Family is given to you with your first cry.  Friends come later.  Choosing them may bring the earliest realizations that we’re in charge of something.  Even before we learn how to cross streets on our own, we are capable of finding folks we like. 

Our choices take political proportions; no longer based on je nais se quoi (I don’t know why I like her-I just do), we seek friends with benefits, not sexual but the longer lasting-What can they do for me?  We weigh their qualifications: She takes great Chemistry notes--or he has a back-yard pool-- or we need a dog sitter and she loves Fido.”  My dearest friend owns an ice cream factory.  I’ve enjoyed years of loving her and her lychee ice cream.  

Growing older may have us seeking other benefits; a friend who will carpool, a neighbor with a vegetable garden and for men- any guy with season tickets to any game anywhere.  I prefer friends who care for my heart rather than my handiness.

In 2009, while on a book tour in rural New England, I spoke at a spacious mountain side home.  I was New York City fashionable in my most inappropriate daywear:  black velvet and spike heels.  The audience was made up of forty-something year old females eager to learn of bi-racial (Korean on American) romance from this city girl.  I was poised and cocky as I heard my introduction.  But at my entry, the front door opened, letting in a bone-shaking, unseasonable chill and a formidable woman.  Tall and sturdy, her arrival was announced by the clop-clop of her boots on the hardwood floor.  She wore a Sherpa vest over a turtle neck and dungarees (please note, I did not say jeans). I condemned her at the get-go.  She couldn’t have possibly gotten the nuances of my cosmopolitan love story about women who wore Jimmy Choo shoes and the exotic foreigners who longed for them.  I stood at the podium; pointedly facing the rest of the room.  Her hand went up in question.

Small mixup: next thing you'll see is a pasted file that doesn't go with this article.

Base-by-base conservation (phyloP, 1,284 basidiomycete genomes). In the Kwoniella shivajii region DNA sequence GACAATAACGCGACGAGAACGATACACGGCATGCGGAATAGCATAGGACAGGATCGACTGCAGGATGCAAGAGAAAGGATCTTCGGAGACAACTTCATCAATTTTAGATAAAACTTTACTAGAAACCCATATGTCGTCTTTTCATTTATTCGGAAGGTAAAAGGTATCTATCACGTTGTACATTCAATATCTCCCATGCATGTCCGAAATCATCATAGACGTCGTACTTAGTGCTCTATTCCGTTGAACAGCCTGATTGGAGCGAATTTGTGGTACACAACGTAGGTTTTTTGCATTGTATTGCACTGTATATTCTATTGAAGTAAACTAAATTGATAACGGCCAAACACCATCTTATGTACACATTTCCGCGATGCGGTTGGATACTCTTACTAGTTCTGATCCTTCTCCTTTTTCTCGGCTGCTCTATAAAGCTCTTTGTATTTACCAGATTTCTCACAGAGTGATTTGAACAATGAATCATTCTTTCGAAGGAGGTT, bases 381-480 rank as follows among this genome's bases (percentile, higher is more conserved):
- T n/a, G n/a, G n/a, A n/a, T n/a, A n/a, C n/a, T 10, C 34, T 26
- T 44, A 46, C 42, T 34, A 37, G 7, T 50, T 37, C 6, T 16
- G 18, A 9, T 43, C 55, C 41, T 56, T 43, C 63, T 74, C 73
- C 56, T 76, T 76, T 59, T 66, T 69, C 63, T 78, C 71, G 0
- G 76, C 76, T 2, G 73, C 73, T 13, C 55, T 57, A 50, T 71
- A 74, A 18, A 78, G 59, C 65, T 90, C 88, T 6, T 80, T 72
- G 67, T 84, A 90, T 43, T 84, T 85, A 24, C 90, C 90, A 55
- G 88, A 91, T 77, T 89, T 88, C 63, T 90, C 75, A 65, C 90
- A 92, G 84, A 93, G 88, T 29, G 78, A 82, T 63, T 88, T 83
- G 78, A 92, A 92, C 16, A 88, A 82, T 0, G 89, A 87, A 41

“Excuse me, may I just say one thing?” she asked in a soft voice that belied her rugged New England presence.  Every one of my big city nerve endings shouted, “Noooooo.”  I stole another glance at her complexion that surely had no other beauty regime but a thorough daily scrub with Ivory soap and was sure she’d ruin my moment.   Still, a proper upbringing is hard to dismiss and I offered my wimpiest, “Of course.”  The mountain woman stood.  “I want to say this is the best love story I have ever read.” 

Flattery will get me to jump through fire hoops with the agility of a circus acrobat.  The rest of my book talk was directed towards her.  Later, over wine, we talked of authors and poets.  I hadn’t expected to see her again, but life is more circle than circumstance.    When Deb (my mountain friend) began thinking seriously about publishing her poems, she and I ended up in the same writers’ workshop.   Over the next two years, as I wrote my third novel and listened to the brrr-whoosh of the morning rush-hour buses passing by my window, Deb e-mailed  her delicate yet authentic  poems about small town coffee shops and neighbors who meet in hardware stores. 

I have no interest in moving to Vermont.  The thought of long winters and no Nordstrom’s Rack gives me the vapors.   I‘d rather have neighbors who don’t know my last name and I prefer the heady scent of expensive perfume in a packed elevator to the robust aroma of campfires in a wooded glen.  Yet, reading her poem, But is it Enough,   I’m delighted to cast my reel next to her fisherman with a face “like a withered pumpkin….”

–A friend who writes poetry--now that’s a friendship with benefits far more desirous than a pal with a pool.